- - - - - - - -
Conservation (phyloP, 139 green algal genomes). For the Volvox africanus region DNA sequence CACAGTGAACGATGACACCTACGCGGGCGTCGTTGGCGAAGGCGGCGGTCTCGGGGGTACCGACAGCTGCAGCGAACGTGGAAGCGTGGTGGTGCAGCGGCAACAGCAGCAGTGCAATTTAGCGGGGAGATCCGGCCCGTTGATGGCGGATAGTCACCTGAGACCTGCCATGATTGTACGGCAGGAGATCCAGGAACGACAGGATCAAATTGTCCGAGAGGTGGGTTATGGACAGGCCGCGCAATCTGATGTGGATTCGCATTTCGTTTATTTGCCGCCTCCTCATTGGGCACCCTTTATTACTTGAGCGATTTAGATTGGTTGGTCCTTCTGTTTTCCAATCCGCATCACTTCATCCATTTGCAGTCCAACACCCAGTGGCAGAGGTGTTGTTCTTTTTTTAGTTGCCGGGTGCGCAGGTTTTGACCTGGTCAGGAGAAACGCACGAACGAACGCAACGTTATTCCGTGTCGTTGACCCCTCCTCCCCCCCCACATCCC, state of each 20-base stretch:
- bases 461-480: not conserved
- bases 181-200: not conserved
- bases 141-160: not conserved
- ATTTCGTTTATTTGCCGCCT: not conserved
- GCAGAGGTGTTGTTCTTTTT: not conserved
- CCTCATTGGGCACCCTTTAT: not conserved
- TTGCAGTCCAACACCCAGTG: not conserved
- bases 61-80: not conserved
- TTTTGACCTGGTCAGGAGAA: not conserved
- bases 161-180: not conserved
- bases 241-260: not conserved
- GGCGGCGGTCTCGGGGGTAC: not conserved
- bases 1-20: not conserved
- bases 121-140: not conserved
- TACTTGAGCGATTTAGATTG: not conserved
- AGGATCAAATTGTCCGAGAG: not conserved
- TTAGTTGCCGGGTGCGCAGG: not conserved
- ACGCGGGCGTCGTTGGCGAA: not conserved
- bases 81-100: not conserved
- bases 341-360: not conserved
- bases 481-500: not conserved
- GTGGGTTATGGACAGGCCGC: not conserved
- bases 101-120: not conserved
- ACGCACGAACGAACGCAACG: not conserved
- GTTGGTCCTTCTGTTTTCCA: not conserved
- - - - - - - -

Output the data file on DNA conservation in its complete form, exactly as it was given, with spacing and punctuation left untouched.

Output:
Conservation (phyloP, 139 green algal genomes). For the Volvox africanus region DNA sequence CACAGTGAACGATGACACCTACGCGGGCGTCGTTGGCGAAGGCGGCGGTCTCGGGGGTACCGACAGCTGCAGCGAACGTGGAAGCGTGGTGGTGCAGCGGCAACAGCAGCAGTGCAATTTAGCGGGGAGATCCGGCCCGTTGATGGCGGATAGTCACCTGAGACCTGCCATGATTGTACGGCAGGAGATCCAGGAACGACAGGATCAAATTGTCCGAGAGGTGGGTTATGGACAGGCCGCGCAATCTGATGTGGATTCGCATTTCGTTTATTTGCCGCCTCCTCATTGGGCACCCTTTATTACTTGAGCGATTTAGATTGGTTGGTCCTTCTGTTTTCCAATCCGCATCACTTCATCCATTTGCAGTCCAACACCCAGTGGCAGAGGTGTTGTTCTTTTTTTAGTTGCCGGGTGCGCAGGTTTTGACCTGGTCAGGAGAAACGCACGAACGAACGCAACGTTATTCCGTGTCGTTGACCCCTCCTCCCCCCCCACATCCC, state of each 20-base stretch:
- bases 461-480: not conserved
- bases 181-200: not conserved
- bases 141-160: not conserved
- ATTTCGTTTATTTGCCGCCT: not conserved
- GCAGAGGTGTTGTTCTTTTT: not conserved
- CCTCATTGGGCACCCTTTAT: not conserved
- TTGCAGTCCAACACCCAGTG: not conserved
- bases 61-80: not conserved
- TTTTGACCTGGTCAGGAGAA: not conserved
- bases 161-180: not conserved
- bases 241-260: not conserved
- GGCGGCGGTCTCGGGGGTAC: not conserved
- bases 1-20: not conserved
- bases 121-140: not conserved
- TACTTGAGCGATTTAGATTG: not conserved
- AGGATCAAATTGTCCGAGAG: not conserved
- TTAGTTGCCGGGTGCGCAGG: not conserved
- ACGCGGGCGTCGTTGGCGAA: not conserved
- bases 81-100: not conserved
- bases 341-360: not conserved
- bases 481-500: not conserved
- GTGGGTTATGGACAGGCCGC: not conserved
- bases 101-120: not conserved
- ACGCACGAACGAACGCAACG: not conserved
- GTTGGTCCTTCTGTTTTCCA: not conserved